There, in the Hauppauge offices of the Internal Revenue Service, investigators conducting a routine examination of suspicious financial transactions reported to them by banks found several unusual movements of cash involving the governor of New York, several officials said.
The investigators working out of the three-story office building, which faces Veterans Highway, typically review such reports, the officials said. But this was not typical: transactions by a governor who appeared to be trying to conceal the source, destination or purpose of the movement of thousands of dollars in cash, said the officials, who spoke on condition of anonymity.
The money ended up in the bank accounts of what appeared to be shell companies, corporations that essentially had no real business.
The transactions, officials said, suggested possible financial crimes — maybe bribery, political corruption, or something inappropriate involving campaign finance. Prostitution, they said, was the furthest thing from the minds of the investigators.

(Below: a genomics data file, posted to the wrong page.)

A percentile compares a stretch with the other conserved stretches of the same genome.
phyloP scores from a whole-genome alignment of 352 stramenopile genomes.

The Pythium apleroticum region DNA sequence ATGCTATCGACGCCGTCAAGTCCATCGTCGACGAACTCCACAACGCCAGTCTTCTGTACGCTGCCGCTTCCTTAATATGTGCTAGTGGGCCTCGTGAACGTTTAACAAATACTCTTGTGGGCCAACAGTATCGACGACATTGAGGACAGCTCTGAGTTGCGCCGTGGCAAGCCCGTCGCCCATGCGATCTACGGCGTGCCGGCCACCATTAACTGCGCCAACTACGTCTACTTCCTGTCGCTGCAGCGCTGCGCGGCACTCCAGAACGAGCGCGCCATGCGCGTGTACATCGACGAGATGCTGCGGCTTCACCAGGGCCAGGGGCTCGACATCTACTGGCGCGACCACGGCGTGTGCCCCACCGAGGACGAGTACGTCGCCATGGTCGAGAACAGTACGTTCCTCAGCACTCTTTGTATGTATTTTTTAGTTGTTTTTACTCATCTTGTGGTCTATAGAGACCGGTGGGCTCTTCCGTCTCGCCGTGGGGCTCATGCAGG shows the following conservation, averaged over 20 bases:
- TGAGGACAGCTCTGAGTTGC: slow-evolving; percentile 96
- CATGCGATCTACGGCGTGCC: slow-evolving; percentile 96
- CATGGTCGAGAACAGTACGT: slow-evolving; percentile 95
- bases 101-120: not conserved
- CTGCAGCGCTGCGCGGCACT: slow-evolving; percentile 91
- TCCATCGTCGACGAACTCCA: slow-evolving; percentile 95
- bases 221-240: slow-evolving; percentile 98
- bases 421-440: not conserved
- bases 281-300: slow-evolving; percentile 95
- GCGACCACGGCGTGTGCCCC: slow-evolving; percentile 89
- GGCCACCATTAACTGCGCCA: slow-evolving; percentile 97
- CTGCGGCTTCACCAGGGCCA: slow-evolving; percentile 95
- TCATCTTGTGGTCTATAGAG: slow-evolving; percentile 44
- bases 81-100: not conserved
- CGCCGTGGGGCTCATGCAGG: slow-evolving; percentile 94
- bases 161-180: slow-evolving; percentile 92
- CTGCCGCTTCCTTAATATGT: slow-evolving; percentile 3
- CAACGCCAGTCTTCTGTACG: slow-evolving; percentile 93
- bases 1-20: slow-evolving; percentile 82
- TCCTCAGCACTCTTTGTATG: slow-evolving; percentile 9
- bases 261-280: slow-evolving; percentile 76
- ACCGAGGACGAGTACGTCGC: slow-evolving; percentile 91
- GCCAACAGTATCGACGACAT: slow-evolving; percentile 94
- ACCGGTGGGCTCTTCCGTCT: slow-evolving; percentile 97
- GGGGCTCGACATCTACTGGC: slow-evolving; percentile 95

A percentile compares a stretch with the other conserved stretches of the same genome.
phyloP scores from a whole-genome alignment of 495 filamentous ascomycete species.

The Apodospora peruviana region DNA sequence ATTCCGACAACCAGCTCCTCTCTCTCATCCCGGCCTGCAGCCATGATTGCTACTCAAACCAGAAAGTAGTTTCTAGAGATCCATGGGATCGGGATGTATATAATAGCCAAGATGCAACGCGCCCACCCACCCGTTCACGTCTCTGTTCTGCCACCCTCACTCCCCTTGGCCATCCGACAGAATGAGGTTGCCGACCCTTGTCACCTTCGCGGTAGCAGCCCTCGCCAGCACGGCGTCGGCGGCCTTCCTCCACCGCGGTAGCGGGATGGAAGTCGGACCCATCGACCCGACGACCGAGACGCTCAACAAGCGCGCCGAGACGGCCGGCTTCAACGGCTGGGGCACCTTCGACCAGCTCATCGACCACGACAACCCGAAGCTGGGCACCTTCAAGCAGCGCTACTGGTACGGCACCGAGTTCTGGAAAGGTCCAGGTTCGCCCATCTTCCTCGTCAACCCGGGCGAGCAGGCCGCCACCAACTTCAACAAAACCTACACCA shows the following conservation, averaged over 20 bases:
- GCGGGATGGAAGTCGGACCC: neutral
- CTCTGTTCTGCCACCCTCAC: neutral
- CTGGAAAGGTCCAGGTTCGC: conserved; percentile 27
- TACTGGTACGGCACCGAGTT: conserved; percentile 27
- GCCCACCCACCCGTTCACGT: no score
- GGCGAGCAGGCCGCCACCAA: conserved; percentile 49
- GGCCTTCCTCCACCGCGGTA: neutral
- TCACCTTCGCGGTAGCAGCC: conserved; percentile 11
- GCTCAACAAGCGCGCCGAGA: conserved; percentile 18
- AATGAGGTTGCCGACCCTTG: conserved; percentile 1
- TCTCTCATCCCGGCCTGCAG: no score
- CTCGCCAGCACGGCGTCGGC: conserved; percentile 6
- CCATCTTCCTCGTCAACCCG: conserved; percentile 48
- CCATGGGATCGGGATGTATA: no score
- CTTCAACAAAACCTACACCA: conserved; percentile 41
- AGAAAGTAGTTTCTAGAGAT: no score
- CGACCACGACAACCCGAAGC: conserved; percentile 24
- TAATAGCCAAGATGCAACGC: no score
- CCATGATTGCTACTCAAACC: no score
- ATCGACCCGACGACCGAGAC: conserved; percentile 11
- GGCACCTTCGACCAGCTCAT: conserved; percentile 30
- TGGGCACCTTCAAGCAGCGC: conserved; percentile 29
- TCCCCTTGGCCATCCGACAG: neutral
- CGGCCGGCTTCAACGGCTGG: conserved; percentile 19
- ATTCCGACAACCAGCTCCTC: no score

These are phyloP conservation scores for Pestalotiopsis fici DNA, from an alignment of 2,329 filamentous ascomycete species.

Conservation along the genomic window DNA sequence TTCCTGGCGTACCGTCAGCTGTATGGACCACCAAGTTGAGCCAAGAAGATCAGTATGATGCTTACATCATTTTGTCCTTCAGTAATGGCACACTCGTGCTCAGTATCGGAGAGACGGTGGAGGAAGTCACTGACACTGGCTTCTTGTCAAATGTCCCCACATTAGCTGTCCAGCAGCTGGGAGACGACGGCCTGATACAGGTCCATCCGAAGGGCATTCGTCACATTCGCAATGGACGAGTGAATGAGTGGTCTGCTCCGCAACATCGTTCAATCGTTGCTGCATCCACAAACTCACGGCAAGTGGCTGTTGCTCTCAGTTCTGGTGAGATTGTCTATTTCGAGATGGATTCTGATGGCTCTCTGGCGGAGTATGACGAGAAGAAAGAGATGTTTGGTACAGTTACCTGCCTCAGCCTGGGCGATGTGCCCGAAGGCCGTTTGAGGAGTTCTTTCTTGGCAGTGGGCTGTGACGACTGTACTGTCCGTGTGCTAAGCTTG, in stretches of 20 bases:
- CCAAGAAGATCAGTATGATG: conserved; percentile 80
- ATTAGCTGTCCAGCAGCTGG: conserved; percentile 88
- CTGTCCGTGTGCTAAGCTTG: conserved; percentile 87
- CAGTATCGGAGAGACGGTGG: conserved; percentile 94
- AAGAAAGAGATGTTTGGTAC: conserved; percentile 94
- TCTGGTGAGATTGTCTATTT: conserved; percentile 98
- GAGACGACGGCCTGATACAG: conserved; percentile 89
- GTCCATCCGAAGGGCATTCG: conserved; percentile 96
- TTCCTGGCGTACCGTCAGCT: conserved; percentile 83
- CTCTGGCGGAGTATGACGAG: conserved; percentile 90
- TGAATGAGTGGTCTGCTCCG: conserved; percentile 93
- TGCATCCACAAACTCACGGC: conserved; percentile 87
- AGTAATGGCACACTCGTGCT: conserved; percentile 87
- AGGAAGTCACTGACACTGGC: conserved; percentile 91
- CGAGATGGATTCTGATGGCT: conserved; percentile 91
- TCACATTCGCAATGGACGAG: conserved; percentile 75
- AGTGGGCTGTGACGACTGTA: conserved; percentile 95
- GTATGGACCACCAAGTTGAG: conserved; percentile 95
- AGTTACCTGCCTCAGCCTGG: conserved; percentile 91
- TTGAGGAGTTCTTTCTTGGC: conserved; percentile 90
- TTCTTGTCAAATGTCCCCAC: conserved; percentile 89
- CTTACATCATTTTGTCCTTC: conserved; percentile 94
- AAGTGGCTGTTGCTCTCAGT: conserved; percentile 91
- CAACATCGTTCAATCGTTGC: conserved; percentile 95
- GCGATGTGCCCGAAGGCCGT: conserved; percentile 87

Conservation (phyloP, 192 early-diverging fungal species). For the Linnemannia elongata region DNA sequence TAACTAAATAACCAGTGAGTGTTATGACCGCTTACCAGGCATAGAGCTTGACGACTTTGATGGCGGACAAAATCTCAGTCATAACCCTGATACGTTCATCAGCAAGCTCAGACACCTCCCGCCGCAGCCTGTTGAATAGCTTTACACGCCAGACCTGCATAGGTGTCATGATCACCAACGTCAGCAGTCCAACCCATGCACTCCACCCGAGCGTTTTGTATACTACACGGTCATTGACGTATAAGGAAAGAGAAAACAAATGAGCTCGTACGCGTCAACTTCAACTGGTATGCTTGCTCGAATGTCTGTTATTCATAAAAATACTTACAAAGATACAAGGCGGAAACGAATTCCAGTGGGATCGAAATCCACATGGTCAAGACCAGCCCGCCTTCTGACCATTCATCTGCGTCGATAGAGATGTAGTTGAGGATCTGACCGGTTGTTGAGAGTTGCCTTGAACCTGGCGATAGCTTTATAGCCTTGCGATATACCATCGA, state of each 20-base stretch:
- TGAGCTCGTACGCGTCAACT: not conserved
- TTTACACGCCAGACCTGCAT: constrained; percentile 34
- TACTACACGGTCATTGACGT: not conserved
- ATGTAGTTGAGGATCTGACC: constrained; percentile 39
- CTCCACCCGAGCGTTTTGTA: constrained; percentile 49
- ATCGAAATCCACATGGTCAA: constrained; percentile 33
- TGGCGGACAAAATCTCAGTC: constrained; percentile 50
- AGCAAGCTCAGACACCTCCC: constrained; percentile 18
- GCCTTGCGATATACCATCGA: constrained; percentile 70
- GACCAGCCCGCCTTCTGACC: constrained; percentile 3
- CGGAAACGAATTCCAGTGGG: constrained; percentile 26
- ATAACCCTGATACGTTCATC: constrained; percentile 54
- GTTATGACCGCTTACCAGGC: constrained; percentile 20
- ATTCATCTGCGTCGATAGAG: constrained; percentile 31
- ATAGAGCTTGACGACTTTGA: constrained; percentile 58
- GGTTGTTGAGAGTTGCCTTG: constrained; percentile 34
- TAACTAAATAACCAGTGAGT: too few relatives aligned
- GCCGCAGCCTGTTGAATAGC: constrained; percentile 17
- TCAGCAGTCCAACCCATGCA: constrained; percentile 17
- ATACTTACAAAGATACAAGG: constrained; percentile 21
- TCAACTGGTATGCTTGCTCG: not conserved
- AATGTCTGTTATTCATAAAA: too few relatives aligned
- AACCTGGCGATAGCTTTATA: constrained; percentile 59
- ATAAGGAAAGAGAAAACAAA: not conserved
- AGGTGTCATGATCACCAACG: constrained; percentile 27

Soon, the I.R.S. agents, from the agency’s Criminal Investigation Division, were working with F.B.I. agents and federal prosecutors from Manhattan who specialize in political corruption.
I am rather unforgiving of the sanctimonious who get caught in hypocrisy. In my view, prostitution should be legalized and regulated as it’s a losing battle. Much like the so-called drug war, the criminal element is attracted to it in part due to big rewards which are inflated thanks to it’s criminalization.
Spitzer prosecuted those laws and even sounded outraged at the people who ran and used prostitution rings. Now he’s caught using them himself. On top of it, as the Times notes, he’s caught possibly flouting financial laws of the sort he used to prosecute Wall Street types for flouting. Indeed, he built his career on that.
So, the man gets caught in a double hypocrisy. I don’t feel sorry for him any more than I feel sorry for Craig or Vitter.